The sharp drop in the SBP’s key rate after the first Covid-19 attack from 13.25% to 7% is now starting to deliver results in terms of lower growth in domestic debt servicing costs. According to projections, this is expected to drop from 6.1% of GDP in 2020-2021 to 5.9% of GDP in 2021-22, which will again result in a saving of 105 billion rupees.

The main factor that will contribute to the increase in current spending is the impending increase in wages and pensions that will be announced by the federal government in the budget. Likewise, the two governments of Punjab and Khyber-Pakhtunkhwa have also announced similar awards. The Federal Government has provided for this purpose in the Medium Term Budget Strategy Paper (MTBS) 260 billion rupees for this additional expenditure. If the four provincial governments announce increases in pensions and wages of a similar magnitude, the combined cost to these governments will be in the region of Rs300 billion.

A new factor is the need for a larger subsidy to the power sector in order to also finance the payment of arrears to the IEPs. There is no explicit provision for this is MTBS. However, the next federal budget could include up to Rs 200 billion for this purpose.

Overall, it is likely that the fiscal implications of negative factors, both on the revenue and expenditure side, will significantly exceed the impact of positive factors by almost Rs 700 billion, or 1.3% of GDP in 2021. -2022. This will imply that the budget deficit in 2021-2022 will persist in a range of 7 to 7.5% of GDP.

The agreement with the IMF was originally aimed at reducing the budget deficit from 7% of GDP in 2020-2021 to 5.5% of GDP in 2021-2022. MTBS has proposed a higher target of 6.0% of GDP for next year. Apparently, the target is now 6.3 percent of GDP according to the presentation recently made to the Finance Committee of the National Assembly by the Ministry of Finance.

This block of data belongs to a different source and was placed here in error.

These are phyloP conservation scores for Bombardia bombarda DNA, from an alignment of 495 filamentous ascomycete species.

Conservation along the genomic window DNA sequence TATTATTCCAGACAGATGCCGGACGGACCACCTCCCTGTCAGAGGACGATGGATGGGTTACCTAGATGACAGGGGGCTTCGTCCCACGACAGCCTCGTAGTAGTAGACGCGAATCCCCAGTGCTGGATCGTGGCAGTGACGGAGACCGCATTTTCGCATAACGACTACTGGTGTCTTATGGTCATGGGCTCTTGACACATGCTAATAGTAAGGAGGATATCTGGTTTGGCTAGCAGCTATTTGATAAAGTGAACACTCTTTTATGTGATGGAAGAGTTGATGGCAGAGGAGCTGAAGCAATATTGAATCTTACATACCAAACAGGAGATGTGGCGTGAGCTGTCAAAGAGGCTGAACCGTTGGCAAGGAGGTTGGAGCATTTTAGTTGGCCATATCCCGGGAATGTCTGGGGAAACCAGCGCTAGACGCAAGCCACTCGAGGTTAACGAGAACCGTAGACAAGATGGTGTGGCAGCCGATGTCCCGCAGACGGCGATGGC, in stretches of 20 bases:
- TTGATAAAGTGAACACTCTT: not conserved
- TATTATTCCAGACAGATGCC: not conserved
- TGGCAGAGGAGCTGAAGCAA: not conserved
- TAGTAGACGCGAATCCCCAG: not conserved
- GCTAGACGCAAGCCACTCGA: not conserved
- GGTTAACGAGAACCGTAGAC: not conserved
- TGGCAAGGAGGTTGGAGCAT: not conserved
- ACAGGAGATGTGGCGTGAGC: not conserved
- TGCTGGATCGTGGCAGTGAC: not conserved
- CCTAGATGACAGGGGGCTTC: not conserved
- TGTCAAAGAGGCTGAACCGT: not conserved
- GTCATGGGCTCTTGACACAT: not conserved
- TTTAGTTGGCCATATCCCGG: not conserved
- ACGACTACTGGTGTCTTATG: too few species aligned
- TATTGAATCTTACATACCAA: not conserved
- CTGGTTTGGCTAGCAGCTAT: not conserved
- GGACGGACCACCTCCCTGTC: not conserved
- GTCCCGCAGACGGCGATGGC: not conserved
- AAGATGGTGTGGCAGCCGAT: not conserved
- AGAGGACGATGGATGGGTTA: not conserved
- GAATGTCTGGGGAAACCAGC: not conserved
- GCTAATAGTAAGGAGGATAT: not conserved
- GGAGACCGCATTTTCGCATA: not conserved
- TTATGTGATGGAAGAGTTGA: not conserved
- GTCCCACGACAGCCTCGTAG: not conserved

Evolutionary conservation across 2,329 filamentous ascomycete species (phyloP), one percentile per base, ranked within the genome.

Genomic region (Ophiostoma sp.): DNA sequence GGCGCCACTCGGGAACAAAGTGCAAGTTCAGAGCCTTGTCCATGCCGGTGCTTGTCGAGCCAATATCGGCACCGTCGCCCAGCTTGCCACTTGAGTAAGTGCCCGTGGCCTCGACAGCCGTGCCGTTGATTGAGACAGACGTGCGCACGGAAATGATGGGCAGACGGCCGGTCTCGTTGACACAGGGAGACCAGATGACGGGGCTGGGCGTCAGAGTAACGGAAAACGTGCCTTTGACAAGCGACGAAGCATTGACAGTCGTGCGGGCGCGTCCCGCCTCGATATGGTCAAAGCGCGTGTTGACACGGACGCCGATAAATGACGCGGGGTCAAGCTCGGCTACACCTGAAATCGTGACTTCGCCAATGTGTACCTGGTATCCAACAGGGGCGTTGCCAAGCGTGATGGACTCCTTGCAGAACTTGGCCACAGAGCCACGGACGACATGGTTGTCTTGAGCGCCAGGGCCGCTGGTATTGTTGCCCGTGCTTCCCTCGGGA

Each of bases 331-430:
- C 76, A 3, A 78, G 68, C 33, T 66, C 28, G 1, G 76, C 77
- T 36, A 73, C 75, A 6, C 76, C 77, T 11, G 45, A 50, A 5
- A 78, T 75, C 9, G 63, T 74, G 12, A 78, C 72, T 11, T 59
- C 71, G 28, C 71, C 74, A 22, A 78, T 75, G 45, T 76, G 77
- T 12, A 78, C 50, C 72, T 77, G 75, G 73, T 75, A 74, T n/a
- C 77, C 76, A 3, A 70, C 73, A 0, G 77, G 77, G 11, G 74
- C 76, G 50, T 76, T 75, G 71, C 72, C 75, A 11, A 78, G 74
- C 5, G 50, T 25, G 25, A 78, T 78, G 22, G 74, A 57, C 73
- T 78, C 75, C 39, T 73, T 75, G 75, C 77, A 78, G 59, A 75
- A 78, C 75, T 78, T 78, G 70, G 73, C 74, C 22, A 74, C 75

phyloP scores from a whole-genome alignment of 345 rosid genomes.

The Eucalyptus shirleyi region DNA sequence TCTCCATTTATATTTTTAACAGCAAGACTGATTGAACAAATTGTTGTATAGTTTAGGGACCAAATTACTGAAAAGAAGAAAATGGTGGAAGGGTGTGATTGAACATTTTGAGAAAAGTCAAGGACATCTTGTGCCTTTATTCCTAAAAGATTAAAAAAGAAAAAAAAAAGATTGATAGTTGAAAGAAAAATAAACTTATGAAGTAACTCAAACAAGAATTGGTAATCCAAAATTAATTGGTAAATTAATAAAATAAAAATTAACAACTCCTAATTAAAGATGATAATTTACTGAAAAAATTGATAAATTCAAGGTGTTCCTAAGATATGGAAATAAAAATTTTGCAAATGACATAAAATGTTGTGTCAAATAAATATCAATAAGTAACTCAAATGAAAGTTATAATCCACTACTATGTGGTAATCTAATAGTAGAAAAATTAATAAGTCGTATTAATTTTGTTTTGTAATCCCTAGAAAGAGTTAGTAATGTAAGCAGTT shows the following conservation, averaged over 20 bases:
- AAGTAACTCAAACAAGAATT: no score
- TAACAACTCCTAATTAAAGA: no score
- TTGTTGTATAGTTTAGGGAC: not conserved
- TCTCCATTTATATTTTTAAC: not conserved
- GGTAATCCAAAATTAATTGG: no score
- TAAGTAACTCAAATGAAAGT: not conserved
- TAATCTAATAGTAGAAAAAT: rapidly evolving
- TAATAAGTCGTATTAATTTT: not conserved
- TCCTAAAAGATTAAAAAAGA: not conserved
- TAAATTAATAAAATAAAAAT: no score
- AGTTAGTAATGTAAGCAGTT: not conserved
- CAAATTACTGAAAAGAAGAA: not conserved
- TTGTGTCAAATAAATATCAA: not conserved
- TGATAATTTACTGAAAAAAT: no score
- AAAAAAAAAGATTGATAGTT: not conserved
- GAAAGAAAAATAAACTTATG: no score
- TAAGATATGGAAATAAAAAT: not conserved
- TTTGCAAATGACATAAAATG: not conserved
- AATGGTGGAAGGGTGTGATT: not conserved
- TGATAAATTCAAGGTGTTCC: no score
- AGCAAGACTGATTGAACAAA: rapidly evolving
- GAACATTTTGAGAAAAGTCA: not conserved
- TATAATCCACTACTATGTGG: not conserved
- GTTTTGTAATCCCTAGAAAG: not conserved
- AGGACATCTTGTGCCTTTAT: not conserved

The higher projected deficit of 6.3% of GDP is still underestimated given the net impact of the negative factors highlighted above. Inevitably, the consequence will be a reduction in development spending, which is expected to play a key role next year in stimulating the economy. The proposed size of the federal PSDP for 2021-2022 is Rs 900 billion. This may need to be reduced by more than 20 percent and still involve a deficit greater than the target level.

The year 2021-2022 promises to be difficult given the impact of major negative factors such as the reduction in oil tax revenues, a large salary and retirement allowance and the need to take measures to reduce the circular debt. of the electricity sector. This will dominate over the contribution of positive factors.

Hopefully the IMF will continue to show its understanding of the difficult situation the country faces following the successive COVID-19 attacks. It may be necessary to provide performance waivers in the sixth and subsequent exams. The IMF should be reminded that up to twelve waivers were granted during the duration of the last IMF program from 2013 to 2016.

(The writer is professor emeritus at the BNU and former federal minister)

Copyright recorder, 2021

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About Aldrich Stanley

Aldrich Stanley